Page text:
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Pot Cops, State Taking on New Roles in Policing Marijuana Industry

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Incomplete paperwork. Expired licenses. Too many marijuana plants for the number of patients registered with a grower.

Those have been the major issues in policing the burgeoning medical marijuana industry in Colorado Springs in the years since a U.S. Justice Department memo all but removed the threat of federal prosecution.

That's about to change in a few days, when state regulators step into the void created by the Justice Department memo and begin enforcing a slew of new regulations Friday amid suspicions that homegrown medicinal marijuana isn't staying at home.

Investigators have uncovered evidence that marijuana grown under the guise of supplying local dispensaries and patients has been shipped to at least five other states for sale on the black market, said Sgt. Brett Poole, who oversees Colorado Springs police detectives regulating the industry.

The Colorado Springs Police Department is investigating six cases of marijuana being shipped through FedEx and UPS to Arizona, Florida, Kansas, South Carolina and West Virginia, Poole said last week.

Authorities in those states intercepted the packages and contacted detectives in Colorado Springs, where they originated, Poole said. He characterized the shipment sent to Arizona as "high grade medical marijuana."

The illegal shipments up the ante in what had largely been waged as a guerrilla war, with police occasionally raiding grow operations they said weren't following the law and the growers claiming police were trying to shut them down through harassment.

"We want the legal businesses to do what they're supposed to do," said Sgt. Darrin Abbink, Colorado Springs police spokesman. "But there are people who are going to try to use it to do illegal activities."

Police officials caution that the exact relationship between state and local authorities has yet to be finalized.

But, there's no doubt police and state regulators will be kept busy ensuring compliance with licensing rules and investigating reports of illegal growing operations.

Since 2010, VNI detectives have fielded more than a dozen complaints a month regarding medical marijuana, Poole said.

The constant stream of calls prompted police to ask City Council last fall for $331,000 to fund a pot cop task force this year with three detectives and a code enforcement officer.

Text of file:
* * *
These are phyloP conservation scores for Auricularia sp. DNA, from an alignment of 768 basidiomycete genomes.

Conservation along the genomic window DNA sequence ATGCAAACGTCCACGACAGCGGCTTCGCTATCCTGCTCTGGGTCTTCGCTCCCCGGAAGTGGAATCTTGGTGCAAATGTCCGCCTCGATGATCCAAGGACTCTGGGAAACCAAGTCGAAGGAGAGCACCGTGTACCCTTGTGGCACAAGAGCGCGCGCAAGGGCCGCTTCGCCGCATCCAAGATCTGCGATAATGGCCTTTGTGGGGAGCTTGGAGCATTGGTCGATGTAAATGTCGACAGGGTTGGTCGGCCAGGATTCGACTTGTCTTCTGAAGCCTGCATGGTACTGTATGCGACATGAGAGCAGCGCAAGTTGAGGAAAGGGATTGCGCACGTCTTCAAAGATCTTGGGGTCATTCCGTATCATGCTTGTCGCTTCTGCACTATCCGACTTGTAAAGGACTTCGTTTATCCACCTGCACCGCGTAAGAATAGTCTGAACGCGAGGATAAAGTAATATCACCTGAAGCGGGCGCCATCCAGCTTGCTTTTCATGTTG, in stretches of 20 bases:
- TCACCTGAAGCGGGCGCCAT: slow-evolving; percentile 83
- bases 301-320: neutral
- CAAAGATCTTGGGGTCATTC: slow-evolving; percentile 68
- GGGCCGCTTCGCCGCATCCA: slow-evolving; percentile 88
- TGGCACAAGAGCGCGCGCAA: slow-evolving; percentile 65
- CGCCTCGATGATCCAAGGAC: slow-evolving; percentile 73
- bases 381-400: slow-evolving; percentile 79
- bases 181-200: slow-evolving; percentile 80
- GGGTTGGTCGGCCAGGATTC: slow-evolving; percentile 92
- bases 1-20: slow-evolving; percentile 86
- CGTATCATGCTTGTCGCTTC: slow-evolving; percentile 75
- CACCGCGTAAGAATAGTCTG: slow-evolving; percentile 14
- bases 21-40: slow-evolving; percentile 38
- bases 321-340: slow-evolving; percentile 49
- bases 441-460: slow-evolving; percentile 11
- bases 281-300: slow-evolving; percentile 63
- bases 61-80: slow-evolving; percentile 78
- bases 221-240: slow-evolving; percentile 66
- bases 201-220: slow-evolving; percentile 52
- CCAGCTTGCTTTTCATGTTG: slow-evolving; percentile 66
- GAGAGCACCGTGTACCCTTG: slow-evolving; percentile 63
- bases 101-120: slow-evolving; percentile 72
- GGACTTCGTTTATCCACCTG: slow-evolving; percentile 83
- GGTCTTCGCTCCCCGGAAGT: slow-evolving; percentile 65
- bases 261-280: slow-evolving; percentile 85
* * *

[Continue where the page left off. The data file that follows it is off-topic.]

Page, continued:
The department got half of what it asked for – two detectives, Poole said.

He's since assigned detectives from elsewhere in VNI to help the two pot cops, who have been investigating medicinal marijuana being sold illegally out of state, as well as houses being "completely modified" to grow substantial amounts of marijuana, Poole said.

"There's two parts to the industry," Poole said. "One part is based on the state model for dispensaries and commercial grows. The other part of the industry is trying to grow under the guise of the caregiver model."

Poole would not say whether anyone has been arrested in connection with the out-of-state marijuana shipments, and declined to offer details about the operations, saying the investigation is ongoing.

He also wouldn't say how many "grow houses," police have busted or how much marijuana was found at each site.

While police focus more on the illegal sale of marijuana, a host of investigators will be dispatched in the coming month to check grow licenses, zoning requirements and other requirements spelled out in a 73-page booklet of state-imposed rules.

A team of three investigators, an auditor and a secretary based at a new Department of Revenue enforcement office in Colorado Springs will begin monitoring every medical marijuana center and grow site in southern Colorado, said Julie Postlethwait, Department of Revenue spokeswoman.

The team is paid for by thousands of dollars in fees marijuana business owners have had to pay recently, which have allowed the state to hire one investigator per every 10 medical marijuana centers, Postlethwait said.

The department plans to open the medical marijuana enforcement office in Colorado Springs sometime in July. An exact date hasn't been set because no lease had been signed, said Postlethwait.

Triton Gulczymski, who owns Crossroads Medical Marijuana Center in Colorado Springs, said everyone – from regulators to marijuana growers – has struggled to meet Friday's deadline.

He welcomes the regulations as they give his business a sense of legitimacy. But it's cost him more than $10,000 in fees and security-system purchases, putting a strain on his business. And the mounds of paperwork, he said, have been exhausting.

He expects his business to be 80 percent compliant by then.

"They (regulatory officials) said as long as they see we're attempting to be compliant, they'll try to work with us," Gulczymski said. "They're still playing catch-up, for sure."

The new regulations, though still a few days away from going into effect, have already thinned the ranks of medical marijuana businesses.

Poole said the city has received word from the owners of some medical marijuana centers and grow sites that they will be closing due to the regulations.

"The new regulations are very structured and (in some cases) will be difficult for most of the industry to follow," Poole wrote in an email to The Gazette.


News Hawk- Jacob Ebel 420 MAGAZINE
Source: gazette.com
Author: Jakob Rodgers
Contact: Contact Us
Copyright: Freedom Communications
Website: Pot cops, state taking on new roles in policing marijuana industry
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